Primary elections are one of those things that managed to confuse me. Presidential primaries have their own processes, candidates, political party voting requirements, and deadlines. Local primaries have different candidates, deadlines, and also political party state requirements. And that’s all before the general election in November.
I don’t know why I was confused….
I tried looking on vote.utah.gov to kind of sort things out better, but couldn’t find anything that clearly explained all of these different elections (presidential primary, state primary, general elections).
At any rate, here’s hoping I can add some clarity. As a note to those who already have a good handle on this topic, feel free to add to the conversation in the comments. We can all benefit from your knowledge!
Primary Elections – Generally Speaking
Primary elections are only necessary (before the general election) if for a given position, more than one person is stepping forward from the same political party. Each political party is allowed only one nominee, one person, to represent them on the ballot for each elected position. The primary election is a way for political parties, and those voting in their primaries, to pick their favorite.
If only one candidate steps forward for each position, there would be no need for a primary. Those individuals would simply advance to the general election.
Utah’s Presidential Primary Election
Because each state handles the presidential primaries and state primaries in their own way, Utah separates the presidential election from our state primary elections. Utah currently offers mail-in ballots (issued by the county clerk) to voters based on political party affiliation. Republican primaries are all closed primaries, limited only to registered members. All of the other political parties in the state conduct open primaries, allowing all registered voters to participate. Voters can also vote in-person on voting day. The same party affiliation restrictions apply.
The last day to participate in the 2020 PRESIDENTIAL primary in Utah is March 3. Ballots sent by mail must be postmarked by March 2nd.
(Note: United Utah has written additional provisions into their bylaws regarding the question of a presidential candidate. This will be addressed in a separate post.)
More About Presidential Primary Elections Nationwide
Once all of the individual state primary elections are done, there is a national convention to present a nominee for the general election. These conventions are held every four years, in line with when we elect a new president. Delegates from each state attend this big meeting and cast their vote for the candidate who won in their state. Each state determines the rules for how delegates vote, either reflecting the proportional results of their primary election (you guys vote for the first place winner, you guys vote for the second place winner, etc) or as a winner-take all (all of you vote for this one person).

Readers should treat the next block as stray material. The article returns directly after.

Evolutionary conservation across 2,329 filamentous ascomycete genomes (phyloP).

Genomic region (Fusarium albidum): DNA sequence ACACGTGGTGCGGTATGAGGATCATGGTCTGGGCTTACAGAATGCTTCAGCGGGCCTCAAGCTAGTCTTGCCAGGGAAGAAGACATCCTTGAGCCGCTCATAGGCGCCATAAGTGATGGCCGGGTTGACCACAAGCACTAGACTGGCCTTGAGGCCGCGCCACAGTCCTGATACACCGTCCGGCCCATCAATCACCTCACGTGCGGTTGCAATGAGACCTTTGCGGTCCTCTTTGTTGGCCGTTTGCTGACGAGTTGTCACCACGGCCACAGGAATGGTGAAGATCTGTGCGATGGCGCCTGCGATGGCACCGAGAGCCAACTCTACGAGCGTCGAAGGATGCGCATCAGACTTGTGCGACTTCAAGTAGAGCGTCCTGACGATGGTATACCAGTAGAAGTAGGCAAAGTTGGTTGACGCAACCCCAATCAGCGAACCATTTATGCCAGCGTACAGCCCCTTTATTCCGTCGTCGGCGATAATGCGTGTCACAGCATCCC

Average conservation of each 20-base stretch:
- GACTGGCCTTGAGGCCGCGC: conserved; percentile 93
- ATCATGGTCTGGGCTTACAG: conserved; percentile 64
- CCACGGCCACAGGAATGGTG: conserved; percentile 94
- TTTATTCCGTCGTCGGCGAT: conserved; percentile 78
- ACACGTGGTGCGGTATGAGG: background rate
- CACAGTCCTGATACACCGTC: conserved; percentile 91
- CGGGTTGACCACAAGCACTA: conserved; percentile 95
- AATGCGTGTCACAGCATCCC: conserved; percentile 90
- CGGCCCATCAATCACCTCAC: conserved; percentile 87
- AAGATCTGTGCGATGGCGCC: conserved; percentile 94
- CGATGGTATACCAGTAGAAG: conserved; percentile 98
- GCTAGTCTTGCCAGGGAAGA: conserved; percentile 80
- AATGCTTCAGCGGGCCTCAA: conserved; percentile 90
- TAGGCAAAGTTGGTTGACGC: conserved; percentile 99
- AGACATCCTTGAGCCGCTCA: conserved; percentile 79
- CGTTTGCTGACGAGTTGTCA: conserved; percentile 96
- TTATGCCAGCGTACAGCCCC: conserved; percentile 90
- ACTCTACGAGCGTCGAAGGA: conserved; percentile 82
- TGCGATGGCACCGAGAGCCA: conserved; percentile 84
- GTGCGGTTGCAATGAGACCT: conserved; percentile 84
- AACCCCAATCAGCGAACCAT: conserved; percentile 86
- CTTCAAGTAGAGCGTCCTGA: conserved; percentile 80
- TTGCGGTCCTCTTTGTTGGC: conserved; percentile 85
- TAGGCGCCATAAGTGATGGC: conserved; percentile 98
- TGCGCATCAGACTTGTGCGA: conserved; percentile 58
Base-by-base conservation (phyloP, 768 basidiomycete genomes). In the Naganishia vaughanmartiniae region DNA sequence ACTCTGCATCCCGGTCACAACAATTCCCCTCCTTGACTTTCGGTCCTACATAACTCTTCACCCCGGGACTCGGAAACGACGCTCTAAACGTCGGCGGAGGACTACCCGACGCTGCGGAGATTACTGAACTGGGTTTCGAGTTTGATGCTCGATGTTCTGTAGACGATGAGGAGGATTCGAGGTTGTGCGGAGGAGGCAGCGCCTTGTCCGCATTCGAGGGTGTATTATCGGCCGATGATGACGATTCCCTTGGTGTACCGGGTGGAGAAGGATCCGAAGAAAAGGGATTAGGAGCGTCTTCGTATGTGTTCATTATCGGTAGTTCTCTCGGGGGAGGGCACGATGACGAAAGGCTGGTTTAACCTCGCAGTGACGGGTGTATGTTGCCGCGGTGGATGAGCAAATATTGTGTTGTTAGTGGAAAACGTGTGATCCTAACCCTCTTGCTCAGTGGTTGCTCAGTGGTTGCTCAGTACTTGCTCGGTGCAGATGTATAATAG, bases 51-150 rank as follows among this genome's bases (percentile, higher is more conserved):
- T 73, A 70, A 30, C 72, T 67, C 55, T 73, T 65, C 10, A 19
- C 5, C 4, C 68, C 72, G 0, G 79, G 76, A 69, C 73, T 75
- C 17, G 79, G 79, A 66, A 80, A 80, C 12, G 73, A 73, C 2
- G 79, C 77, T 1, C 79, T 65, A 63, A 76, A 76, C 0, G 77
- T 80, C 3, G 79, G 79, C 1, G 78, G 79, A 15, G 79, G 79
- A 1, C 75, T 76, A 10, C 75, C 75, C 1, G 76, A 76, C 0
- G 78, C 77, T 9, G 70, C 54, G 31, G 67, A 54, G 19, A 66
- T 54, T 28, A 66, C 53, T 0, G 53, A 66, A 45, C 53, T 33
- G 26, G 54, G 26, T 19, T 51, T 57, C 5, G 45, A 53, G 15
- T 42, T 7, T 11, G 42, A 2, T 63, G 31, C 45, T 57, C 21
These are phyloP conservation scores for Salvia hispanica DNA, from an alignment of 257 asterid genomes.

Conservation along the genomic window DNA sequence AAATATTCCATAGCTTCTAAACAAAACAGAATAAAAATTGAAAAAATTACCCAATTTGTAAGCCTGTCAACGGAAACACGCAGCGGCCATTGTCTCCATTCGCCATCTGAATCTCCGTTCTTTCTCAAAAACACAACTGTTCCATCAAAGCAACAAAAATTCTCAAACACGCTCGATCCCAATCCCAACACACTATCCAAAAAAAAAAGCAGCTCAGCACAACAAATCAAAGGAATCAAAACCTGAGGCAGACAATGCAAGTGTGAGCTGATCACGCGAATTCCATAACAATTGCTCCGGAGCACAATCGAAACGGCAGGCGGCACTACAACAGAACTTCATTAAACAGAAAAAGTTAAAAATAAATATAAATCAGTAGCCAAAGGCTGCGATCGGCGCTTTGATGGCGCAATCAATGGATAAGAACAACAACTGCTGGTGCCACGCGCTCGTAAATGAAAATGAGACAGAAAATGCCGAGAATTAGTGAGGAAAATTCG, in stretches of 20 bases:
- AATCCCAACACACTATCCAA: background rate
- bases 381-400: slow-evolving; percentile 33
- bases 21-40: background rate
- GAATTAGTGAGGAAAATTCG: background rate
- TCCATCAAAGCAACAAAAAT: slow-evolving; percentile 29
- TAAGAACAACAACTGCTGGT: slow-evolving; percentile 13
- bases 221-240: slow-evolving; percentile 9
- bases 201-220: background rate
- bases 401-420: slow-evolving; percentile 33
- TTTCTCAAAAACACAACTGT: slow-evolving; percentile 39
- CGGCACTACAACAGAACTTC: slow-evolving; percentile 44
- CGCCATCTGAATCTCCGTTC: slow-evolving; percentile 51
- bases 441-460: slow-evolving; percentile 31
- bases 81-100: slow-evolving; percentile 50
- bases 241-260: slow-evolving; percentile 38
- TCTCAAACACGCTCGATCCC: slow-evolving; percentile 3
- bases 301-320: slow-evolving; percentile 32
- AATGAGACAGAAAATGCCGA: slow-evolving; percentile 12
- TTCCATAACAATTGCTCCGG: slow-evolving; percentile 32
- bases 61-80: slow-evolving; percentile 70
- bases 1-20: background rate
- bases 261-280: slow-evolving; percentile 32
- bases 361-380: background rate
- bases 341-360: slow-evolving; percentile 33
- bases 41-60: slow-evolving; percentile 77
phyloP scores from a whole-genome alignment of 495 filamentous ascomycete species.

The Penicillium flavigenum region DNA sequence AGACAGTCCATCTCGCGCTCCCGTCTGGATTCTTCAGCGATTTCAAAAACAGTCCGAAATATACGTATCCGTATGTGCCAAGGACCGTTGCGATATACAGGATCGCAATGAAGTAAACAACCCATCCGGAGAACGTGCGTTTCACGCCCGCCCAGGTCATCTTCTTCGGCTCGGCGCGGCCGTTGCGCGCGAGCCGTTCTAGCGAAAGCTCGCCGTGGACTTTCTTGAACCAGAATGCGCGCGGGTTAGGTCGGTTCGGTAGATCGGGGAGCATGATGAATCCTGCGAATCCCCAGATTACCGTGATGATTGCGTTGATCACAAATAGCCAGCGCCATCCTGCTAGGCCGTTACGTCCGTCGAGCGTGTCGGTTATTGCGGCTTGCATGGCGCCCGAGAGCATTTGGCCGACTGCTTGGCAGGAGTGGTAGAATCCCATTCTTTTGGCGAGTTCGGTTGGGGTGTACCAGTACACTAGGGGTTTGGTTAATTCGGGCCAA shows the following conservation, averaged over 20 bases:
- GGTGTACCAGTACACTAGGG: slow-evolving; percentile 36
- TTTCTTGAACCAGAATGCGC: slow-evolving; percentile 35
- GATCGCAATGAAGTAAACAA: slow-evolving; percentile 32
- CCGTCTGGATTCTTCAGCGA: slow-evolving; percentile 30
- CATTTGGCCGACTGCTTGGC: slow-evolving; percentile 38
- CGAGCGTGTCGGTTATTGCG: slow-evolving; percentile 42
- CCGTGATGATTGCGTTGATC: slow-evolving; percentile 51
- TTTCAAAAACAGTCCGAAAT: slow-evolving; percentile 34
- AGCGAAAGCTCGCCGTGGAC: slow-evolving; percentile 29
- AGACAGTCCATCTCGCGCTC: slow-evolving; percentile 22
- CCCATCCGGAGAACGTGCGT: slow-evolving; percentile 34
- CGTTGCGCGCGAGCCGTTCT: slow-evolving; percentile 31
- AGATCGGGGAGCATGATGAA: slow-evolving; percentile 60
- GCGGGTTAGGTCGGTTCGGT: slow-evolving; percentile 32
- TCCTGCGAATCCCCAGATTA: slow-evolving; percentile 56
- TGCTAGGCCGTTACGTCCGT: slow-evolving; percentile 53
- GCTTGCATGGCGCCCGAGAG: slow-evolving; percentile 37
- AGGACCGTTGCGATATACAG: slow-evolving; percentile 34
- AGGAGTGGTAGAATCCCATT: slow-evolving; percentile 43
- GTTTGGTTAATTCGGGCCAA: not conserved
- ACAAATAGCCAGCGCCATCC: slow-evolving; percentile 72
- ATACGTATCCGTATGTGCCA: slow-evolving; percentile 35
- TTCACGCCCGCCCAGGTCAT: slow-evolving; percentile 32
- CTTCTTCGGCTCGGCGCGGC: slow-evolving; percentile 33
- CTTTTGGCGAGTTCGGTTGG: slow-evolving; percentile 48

When the national convention is done, the nominee is selected and then formally accepts the nomination. That one candidate (and chosen running mate) move on to the general election.
2020 Presidential Primary Elections
The presidential primary for the Democratic party is currently the most intense this election cycle. More than the usual amount of candidates are hoping for the Democratic party nomination. With the number of candidates, the Democratic party has conducted a fair number of debates to help voters decide whom they like better.
The Republican party has a handful of candidates on their primary ballot, but there aren’t any debates or any real contenders (as far as the public is concerned). That’s because President Donald Trump is able to run for a second term and he is pretty much the one who will win the nomination. It’s pretty rare, though not impossible, that the incumbent (the person currently in the position) doesn’t get the nomination.
Iowa and New Hampshire have already finished their primary elections for all political parties registered in their state (specifically the Republicans and Democrats). From now until the national conventions, there will be more state primaries. Utah votes on what’s called “Super Tuesday” when 17 states conduct their presidential primary.
Utah State Primary Election
STATE primary elections are determined by state and local political party conventions. Remember, a primary election is only necessary if more than one candidate competes for an elected position within a given political party.
At these conventions, party delegates (selected based on the party’s bylaws) vote on candidates. If a candidate receives a certain percentage of votes, they either win the nomination, or qualify for a primary election. Thresholds and rules are determined by the political party. In the case when there is clear winner, the qualifying candidates move on to the primary election.
In Utah there is another way to get on the primary ballot of a political party. If a candidate does not achieve the necessary percentage of votes at the convention, the candidate is allowed to get their name on the ballot through signature gathering. Those who meet the requirements are allowed to have their name added.
For those political parties conducting a state and local primary election in 2020, voting ends June 30 (last day for state and local primary elections).
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